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When Cancer Research UK Christened the 'Tough 10' race series they certainly didn't mince their words. Catch up on how my calves survived their first trail race!

“Have you ever done a trail run before?” was the question that fellow ASICS FrontRunner Hannah asked me whilst we took on the Cancer Research UK Tough 10. This really got me thinking, had I? Well I suppose I had. When I very first began running, I ran along canal towpaths, field hedgerows, Southport beach and the trail looping the Lancaster University campus. But since my return to running 17 months ago I seemed to immediately fall into the category of road runner, pounding the pavements and aiming for speed over flat distances. As a late comer to the running party I always felt the running community was divided into road vs trail, and therefore by default I was a road runner, but my recent experience made me realise the lines are as blurred as you want them to be.

On Sunday 22 August, Jon, Raph, Hannah and myself accompanied by friends and partners tackled the Cancer Research UK Tough 10 in beautiful Epping Forest. This was my first ever trail race and what an experience it was! We arrived to be greeted by the cold, unrelenting winds of Storm Brian, and the gusts whipped the nerves (and my hangover!) away. I honestly had no idea what to expect from the trails, I knew there would be hills, but I didn’t know how this was going to feel surrounded by runners and the psychological awareness that this is a race.

When Cancer Research UK said ‘Tough’ they didn’t bloody mince their words. The first 1km of downhill on woodland paths, really lulled you into a false sense of security, and as we emerged from the canopy of trees, there it was the first hill, and what a beast it was. Runners were snaking their way through the open field, battling the wind up two steep inclines accompanied by two descents. What I totally underestimated was the way in which to tackle hills. The first one I powered up, instantly regretting it on the downhill when my legs felt like jelly. It soon became apparent that all the other runners were briskly walking up the hills then running down them, a tactic I soon adopted under the guidance of Hannah who was with me every step of the way. I had naïvely assumed I would run all this maintaining a decent pace, just like I do in road races, but that just wasn’t the best method.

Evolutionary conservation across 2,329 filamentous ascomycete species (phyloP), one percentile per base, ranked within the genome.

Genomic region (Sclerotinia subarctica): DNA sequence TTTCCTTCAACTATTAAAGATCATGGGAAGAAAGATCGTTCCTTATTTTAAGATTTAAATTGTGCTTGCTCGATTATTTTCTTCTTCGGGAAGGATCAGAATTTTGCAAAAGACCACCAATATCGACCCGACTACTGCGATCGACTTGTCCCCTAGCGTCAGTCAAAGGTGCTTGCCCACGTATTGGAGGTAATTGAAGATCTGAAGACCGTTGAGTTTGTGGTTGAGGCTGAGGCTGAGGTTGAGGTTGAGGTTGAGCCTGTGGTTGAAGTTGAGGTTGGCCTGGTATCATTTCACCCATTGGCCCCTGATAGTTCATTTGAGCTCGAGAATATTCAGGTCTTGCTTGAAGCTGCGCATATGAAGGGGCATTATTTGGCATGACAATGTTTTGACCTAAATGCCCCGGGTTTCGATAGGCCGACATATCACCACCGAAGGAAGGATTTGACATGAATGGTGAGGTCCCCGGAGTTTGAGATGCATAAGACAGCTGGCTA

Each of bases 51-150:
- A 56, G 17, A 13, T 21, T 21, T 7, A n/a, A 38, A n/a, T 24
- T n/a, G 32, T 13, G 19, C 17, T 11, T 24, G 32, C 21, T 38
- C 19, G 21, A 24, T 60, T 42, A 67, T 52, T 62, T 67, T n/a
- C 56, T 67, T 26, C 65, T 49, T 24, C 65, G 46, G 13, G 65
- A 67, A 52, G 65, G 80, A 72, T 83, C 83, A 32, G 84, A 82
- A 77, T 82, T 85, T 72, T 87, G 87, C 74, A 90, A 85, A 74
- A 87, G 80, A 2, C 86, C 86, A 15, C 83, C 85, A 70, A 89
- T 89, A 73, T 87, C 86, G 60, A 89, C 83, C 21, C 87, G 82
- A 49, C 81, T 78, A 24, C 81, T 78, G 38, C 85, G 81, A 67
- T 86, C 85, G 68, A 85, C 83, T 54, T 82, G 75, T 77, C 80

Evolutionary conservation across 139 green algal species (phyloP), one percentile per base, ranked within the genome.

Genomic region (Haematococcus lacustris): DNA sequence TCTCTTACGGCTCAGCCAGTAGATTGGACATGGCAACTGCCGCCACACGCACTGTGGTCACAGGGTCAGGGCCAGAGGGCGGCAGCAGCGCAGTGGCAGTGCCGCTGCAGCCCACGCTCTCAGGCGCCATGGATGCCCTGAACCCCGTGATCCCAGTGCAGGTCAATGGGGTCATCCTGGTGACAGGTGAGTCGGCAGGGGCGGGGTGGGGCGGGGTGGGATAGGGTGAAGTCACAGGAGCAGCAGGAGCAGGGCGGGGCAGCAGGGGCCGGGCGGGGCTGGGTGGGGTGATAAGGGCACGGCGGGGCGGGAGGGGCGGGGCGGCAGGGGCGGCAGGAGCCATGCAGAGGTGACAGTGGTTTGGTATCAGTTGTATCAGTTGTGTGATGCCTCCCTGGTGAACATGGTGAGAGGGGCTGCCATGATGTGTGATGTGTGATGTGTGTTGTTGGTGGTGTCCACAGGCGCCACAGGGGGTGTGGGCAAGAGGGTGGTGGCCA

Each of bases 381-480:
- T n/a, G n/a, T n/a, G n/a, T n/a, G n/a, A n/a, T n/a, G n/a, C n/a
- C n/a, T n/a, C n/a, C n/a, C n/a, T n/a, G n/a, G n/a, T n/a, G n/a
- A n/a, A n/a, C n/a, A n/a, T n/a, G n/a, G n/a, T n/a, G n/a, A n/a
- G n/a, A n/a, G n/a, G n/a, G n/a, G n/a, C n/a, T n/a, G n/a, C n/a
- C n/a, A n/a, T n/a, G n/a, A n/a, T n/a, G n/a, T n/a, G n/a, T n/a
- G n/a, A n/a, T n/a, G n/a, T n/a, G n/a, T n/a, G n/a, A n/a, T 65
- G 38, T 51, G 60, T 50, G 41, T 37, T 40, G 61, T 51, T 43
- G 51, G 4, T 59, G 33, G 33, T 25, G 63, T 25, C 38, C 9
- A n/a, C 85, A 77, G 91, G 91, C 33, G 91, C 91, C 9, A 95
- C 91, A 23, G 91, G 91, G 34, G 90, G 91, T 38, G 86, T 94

We headed back into the forest over uneven ground, losing our footing occasionally. This took a lot more concentration than running on the road. At one stage I almost ran into a low hanging branch because I was so intently watching my feet, trying not to fall. My splits were all over the pace, much slower than what I am used to, in the end I gave up checking my watch and just enjoyed the ride. Epping Forest is such a beautiful setting, particularly when adorned with the golden autumnal hues. It was extremely hard to believe that something so seemingly rural could be so close to central London. Definitely world’s away from the Southeastern train commute I am currently enduring.

As we hit kilometre 7 there was a sign saying “all downhill from here” and we really began to ramp up the pace. The uneven, undulating forest floor trails were replaced by forest gravel paths and with seemingly fresh legs we kicked on towards the finish. Approaching the finish felt very different to any race I’ve done before, firstly it was a lot quieter- the remote location and storm brian hadn’t attracted the hoards of supporters busy, well paved, accessible road races attract. But secondly, that didn’t matter- there was a massive sense of achievement and enjoyment in completing the race. It had quite simply been 10 tough kms. A great day for all involved, including Raph who had his first podium finish. We then ate a lot of cake and bacon!

Trail running is a totally different beast, a different kind of fitness (ow calves) and a different way to enjoy running. Would I be back? Absolutely! I’ve already got my eye on another of the Tough 10 race series in Box Hill and will definitely be looking to incorporate more trail races into my race goals for next year!

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Becca Burns

Envrionmental Research from London

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